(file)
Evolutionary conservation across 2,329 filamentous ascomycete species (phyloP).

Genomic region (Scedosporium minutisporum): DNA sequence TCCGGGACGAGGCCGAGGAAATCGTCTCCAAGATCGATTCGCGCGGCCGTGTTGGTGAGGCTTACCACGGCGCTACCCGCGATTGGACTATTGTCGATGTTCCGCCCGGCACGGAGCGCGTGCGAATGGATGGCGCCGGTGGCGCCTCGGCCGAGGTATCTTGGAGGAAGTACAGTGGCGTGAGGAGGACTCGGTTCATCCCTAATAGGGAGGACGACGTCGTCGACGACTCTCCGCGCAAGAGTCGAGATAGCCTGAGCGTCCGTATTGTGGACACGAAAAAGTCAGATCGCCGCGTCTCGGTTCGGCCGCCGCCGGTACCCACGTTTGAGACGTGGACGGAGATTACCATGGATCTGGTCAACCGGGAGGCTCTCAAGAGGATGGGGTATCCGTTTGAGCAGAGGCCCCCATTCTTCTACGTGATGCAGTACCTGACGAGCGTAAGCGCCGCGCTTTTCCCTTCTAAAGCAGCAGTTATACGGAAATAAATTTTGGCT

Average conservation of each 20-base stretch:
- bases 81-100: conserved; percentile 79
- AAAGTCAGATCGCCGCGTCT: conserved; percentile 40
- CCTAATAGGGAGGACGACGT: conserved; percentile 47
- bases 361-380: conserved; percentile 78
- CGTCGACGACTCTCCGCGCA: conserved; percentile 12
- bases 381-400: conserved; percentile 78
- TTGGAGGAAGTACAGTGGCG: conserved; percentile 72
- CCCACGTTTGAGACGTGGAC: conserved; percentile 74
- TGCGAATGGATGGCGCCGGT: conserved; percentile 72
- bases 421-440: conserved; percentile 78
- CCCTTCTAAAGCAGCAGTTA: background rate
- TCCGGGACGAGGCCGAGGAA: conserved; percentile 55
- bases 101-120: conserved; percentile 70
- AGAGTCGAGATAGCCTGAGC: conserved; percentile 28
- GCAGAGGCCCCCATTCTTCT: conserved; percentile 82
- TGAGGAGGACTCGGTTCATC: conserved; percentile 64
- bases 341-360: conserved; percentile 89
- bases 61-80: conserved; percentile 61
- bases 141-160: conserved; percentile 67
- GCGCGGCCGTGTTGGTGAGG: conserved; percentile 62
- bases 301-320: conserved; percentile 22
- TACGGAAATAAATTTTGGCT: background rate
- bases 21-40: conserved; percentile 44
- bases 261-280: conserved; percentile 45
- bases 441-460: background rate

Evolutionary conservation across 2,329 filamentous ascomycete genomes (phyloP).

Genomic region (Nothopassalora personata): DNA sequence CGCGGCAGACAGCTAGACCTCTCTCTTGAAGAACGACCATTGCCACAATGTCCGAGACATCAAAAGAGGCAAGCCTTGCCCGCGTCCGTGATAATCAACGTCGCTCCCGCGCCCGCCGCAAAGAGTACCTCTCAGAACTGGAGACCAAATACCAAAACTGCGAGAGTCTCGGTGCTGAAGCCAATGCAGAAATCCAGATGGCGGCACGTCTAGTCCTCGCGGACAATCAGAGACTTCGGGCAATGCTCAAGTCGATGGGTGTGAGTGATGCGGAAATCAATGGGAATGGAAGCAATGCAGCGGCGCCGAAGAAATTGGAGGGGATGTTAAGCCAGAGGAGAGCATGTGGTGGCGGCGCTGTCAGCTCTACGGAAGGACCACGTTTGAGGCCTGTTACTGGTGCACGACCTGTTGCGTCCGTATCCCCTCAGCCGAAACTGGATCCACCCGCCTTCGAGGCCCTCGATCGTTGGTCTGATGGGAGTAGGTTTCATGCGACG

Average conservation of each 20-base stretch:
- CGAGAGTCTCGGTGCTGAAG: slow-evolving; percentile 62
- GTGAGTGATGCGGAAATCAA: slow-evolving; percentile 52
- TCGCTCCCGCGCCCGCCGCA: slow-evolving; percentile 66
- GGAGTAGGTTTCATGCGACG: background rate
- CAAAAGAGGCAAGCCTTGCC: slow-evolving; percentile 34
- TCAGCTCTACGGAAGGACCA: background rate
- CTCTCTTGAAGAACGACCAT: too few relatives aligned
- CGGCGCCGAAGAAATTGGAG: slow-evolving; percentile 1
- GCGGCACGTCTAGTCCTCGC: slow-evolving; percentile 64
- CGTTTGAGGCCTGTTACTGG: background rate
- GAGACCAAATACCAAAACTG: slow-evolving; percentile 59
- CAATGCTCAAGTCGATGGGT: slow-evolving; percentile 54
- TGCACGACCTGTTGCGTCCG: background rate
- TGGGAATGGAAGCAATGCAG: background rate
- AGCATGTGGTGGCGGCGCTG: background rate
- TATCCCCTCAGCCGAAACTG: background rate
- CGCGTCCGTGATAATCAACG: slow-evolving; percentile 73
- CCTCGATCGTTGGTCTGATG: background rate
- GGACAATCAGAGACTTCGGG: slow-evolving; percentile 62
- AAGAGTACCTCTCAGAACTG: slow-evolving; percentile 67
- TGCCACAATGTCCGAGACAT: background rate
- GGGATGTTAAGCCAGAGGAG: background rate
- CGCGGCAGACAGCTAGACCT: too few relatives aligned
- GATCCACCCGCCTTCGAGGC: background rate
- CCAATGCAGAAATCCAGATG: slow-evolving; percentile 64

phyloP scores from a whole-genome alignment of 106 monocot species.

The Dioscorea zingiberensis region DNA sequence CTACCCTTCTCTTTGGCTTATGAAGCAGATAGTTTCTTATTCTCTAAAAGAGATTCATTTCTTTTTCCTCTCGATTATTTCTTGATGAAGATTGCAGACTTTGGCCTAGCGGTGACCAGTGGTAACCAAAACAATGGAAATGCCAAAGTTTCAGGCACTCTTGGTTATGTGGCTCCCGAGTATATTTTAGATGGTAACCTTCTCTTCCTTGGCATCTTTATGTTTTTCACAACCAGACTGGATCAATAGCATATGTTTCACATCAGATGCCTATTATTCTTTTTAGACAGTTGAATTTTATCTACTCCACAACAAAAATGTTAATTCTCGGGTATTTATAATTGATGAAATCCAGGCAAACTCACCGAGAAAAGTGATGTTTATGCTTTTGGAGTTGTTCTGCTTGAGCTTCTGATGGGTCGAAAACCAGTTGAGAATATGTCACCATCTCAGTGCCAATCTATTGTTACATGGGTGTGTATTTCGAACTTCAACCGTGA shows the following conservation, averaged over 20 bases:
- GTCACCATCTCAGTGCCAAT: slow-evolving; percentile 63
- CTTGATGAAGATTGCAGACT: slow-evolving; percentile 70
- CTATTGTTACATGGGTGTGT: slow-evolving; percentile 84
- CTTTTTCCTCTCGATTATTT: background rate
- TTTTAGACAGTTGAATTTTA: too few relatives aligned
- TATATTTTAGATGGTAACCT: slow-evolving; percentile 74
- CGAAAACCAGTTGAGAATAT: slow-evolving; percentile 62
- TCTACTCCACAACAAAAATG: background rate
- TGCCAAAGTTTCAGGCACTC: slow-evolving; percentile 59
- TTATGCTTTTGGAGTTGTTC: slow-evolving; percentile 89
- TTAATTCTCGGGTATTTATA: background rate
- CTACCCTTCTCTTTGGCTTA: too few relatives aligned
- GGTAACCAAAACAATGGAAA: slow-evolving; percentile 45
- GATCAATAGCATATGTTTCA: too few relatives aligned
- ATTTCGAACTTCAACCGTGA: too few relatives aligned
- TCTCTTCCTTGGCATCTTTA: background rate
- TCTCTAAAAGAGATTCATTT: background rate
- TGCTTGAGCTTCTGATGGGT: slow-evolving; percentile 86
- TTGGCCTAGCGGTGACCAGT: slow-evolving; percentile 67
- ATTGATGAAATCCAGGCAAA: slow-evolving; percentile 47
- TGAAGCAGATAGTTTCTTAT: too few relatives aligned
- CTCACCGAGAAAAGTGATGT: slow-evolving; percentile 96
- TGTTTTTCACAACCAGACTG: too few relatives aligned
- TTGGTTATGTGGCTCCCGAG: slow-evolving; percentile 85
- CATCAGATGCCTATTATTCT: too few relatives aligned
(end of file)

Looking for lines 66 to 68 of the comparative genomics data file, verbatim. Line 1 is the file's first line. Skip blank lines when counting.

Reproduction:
- TCTACTCCACAACAAAAATG: background rate
- TGCCAAAGTTTCAGGCACTC: slow-evolving; percentile 59
- TTATGCTTTTGGAGTTGTTC: slow-evolving; percentile 89